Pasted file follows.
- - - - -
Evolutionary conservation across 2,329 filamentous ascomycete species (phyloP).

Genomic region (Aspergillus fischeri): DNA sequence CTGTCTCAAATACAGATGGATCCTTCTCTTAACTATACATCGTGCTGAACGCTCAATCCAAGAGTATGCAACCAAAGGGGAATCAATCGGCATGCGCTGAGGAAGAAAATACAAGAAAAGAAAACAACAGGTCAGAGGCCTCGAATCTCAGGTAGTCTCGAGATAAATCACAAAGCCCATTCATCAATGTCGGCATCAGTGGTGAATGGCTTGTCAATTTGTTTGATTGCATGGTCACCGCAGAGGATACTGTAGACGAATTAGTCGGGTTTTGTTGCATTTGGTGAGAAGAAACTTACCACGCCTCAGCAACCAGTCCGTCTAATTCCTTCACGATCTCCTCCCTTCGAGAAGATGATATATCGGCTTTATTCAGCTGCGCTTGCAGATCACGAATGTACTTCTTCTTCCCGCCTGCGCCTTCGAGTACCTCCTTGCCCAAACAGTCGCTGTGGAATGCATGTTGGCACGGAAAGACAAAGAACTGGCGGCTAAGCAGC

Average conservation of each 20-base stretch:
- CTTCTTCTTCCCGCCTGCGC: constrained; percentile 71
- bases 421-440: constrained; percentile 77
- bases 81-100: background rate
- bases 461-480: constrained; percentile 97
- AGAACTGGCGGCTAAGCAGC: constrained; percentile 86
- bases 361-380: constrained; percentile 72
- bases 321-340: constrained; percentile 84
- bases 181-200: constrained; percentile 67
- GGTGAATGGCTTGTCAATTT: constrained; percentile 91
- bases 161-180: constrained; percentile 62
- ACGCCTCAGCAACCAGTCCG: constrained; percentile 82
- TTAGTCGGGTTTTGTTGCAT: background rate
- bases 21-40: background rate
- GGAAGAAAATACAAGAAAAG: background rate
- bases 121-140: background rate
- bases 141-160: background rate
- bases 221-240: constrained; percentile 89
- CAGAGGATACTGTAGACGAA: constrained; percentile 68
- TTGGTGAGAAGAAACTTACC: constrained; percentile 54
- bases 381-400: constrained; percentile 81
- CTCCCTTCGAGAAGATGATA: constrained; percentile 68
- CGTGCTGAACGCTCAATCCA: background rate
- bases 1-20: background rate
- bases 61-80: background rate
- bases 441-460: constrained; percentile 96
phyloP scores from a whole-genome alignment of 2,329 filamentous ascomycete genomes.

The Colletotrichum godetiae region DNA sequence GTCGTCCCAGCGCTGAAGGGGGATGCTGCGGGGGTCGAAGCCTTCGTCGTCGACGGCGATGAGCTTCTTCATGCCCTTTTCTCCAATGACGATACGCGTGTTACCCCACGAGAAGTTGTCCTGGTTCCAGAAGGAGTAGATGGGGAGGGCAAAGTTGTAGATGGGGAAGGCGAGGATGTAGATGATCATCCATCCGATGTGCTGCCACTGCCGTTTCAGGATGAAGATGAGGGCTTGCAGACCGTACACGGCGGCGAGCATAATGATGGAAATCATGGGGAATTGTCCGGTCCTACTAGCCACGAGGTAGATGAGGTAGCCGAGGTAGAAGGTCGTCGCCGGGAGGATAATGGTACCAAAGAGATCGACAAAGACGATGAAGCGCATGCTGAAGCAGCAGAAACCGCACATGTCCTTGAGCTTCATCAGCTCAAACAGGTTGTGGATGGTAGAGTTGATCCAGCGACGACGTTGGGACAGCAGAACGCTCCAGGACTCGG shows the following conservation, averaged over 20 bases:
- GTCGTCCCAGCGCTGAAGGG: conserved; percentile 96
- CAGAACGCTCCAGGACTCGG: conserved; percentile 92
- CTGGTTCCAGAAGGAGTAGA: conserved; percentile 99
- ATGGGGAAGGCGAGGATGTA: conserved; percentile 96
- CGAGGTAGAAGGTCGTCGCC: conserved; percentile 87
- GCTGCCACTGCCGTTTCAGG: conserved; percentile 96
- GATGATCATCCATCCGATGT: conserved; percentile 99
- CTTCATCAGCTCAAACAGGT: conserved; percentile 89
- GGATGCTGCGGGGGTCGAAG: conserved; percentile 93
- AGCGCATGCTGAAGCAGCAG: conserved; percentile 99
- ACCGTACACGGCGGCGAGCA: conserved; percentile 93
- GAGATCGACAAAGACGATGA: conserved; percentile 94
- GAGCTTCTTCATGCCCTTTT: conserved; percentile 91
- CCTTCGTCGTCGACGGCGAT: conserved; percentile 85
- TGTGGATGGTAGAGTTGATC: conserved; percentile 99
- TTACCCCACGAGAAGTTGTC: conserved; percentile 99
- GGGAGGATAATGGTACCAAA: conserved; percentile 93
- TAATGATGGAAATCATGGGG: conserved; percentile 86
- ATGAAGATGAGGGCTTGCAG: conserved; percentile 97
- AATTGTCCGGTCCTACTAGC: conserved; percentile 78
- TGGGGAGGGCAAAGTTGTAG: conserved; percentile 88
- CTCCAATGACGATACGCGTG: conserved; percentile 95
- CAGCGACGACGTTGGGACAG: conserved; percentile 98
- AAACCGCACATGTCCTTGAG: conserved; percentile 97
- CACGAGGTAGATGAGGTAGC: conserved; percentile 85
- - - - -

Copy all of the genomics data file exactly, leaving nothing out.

Evolutionary conservation across 2,329 filamentous ascomycete species (phyloP).

Genomic region (Aspergillus fischeri): DNA sequence CTGTCTCAAATACAGATGGATCCTTCTCTTAACTATACATCGTGCTGAACGCTCAATCCAAGAGTATGCAACCAAAGGGGAATCAATCGGCATGCGCTGAGGAAGAAAATACAAGAAAAGAAAACAACAGGTCAGAGGCCTCGAATCTCAGGTAGTCTCGAGATAAATCACAAAGCCCATTCATCAATGTCGGCATCAGTGGTGAATGGCTTGTCAATTTGTTTGATTGCATGGTCACCGCAGAGGATACTGTAGACGAATTAGTCGGGTTTTGTTGCATTTGGTGAGAAGAAACTTACCACGCCTCAGCAACCAGTCCGTCTAATTCCTTCACGATCTCCTCCCTTCGAGAAGATGATATATCGGCTTTATTCAGCTGCGCTTGCAGATCACGAATGTACTTCTTCTTCCCGCCTGCGCCTTCGAGTACCTCCTTGCCCAAACAGTCGCTGTGGAATGCATGTTGGCACGGAAAGACAAAGAACTGGCGGCTAAGCAGC

Average conservation of each 20-base stretch:
- CTTCTTCTTCCCGCCTGCGC: constrained; percentile 71
- bases 421-440: constrained; percentile 77
- bases 81-100: background rate
- bases 461-480: constrained; percentile 97
- AGAACTGGCGGCTAAGCAGC: constrained; percentile 86
- bases 361-380: constrained; percentile 72
- bases 321-340: constrained; percentile 84
- bases 181-200: constrained; percentile 67
- GGTGAATGGCTTGTCAATTT: constrained; percentile 91
- bases 161-180: constrained; percentile 62
- ACGCCTCAGCAACCAGTCCG: constrained; percentile 82
- TTAGTCGGGTTTTGTTGCAT: background rate
- bases 21-40: background rate
- GGAAGAAAATACAAGAAAAG: background rate
- bases 121-140: background rate
- bases 141-160: background rate
- bases 221-240: constrained; percentile 89
- CAGAGGATACTGTAGACGAA: constrained; percentile 68
- TTGGTGAGAAGAAACTTACC: constrained; percentile 54
- bases 381-400: constrained; percentile 81
- CTCCCTTCGAGAAGATGATA: constrained; percentile 68
- CGTGCTGAACGCTCAATCCA: background rate
- bases 1-20: background rate
- bases 61-80: background rate
- bases 441-460: constrained; percentile 96
phyloP scores from a whole-genome alignment of 2,329 filamentous ascomycete genomes.

The Colletotrichum godetiae region DNA sequence GTCGTCCCAGCGCTGAAGGGGGATGCTGCGGGGGTCGAAGCCTTCGTCGTCGACGGCGATGAGCTTCTTCATGCCCTTTTCTCCAATGACGATACGCGTGTTACCCCACGAGAAGTTGTCCTGGTTCCAGAAGGAGTAGATGGGGAGGGCAAAGTTGTAGATGGGGAAGGCGAGGATGTAGATGATCATCCATCCGATGTGCTGCCACTGCCGTTTCAGGATGAAGATGAGGGCTTGCAGACCGTACACGGCGGCGAGCATAATGATGGAAATCATGGGGAATTGTCCGGTCCTACTAGCCACGAGGTAGATGAGGTAGCCGAGGTAGAAGGTCGTCGCCGGGAGGATAATGGTACCAAAGAGATCGACAAAGACGATGAAGCGCATGCTGAAGCAGCAGAAACCGCACATGTCCTTGAGCTTCATCAGCTCAAACAGGTTGTGGATGGTAGAGTTGATCCAGCGACGACGTTGGGACAGCAGAACGCTCCAGGACTCGG shows the following conservation, averaged over 20 bases:
- GTCGTCCCAGCGCTGAAGGG: conserved; percentile 96
- CAGAACGCTCCAGGACTCGG: conserved; percentile 92
- CTGGTTCCAGAAGGAGTAGA: conserved; percentile 99
- ATGGGGAAGGCGAGGATGTA: conserved; percentile 96
- CGAGGTAGAAGGTCGTCGCC: conserved; percentile 87
- GCTGCCACTGCCGTTTCAGG: conserved; percentile 96
- GATGATCATCCATCCGATGT: conserved; percentile 99
- CTTCATCAGCTCAAACAGGT: conserved; percentile 89
- GGATGCTGCGGGGGTCGAAG: conserved; percentile 93
- AGCGCATGCTGAAGCAGCAG: conserved; percentile 99
- ACCGTACACGGCGGCGAGCA: conserved; percentile 93
- GAGATCGACAAAGACGATGA: conserved; percentile 94
- GAGCTTCTTCATGCCCTTTT: conserved; percentile 91
- CCTTCGTCGTCGACGGCGAT: conserved; percentile 85
- TGTGGATGGTAGAGTTGATC: conserved; percentile 99
- TTACCCCACGAGAAGTTGTC: conserved; percentile 99
- GGGAGGATAATGGTACCAAA: conserved; percentile 93
- TAATGATGGAAATCATGGGG: conserved; percentile 86
- ATGAAGATGAGGGCTTGCAG: conserved; percentile 97
- AATTGTCCGGTCCTACTAGC: conserved; percentile 78
- TGGGGAGGGCAAAGTTGTAG: conserved; percentile 88
- CTCCAATGACGATACGCGTG: conserved; percentile 95
- CAGCGACGACGTTGGGACAG: conserved; percentile 98
- AAACCGCACATGTCCTTGAG: conserved; percentile 97
- CACGAGGTAGATGAGGTAGC: conserved; percentile 85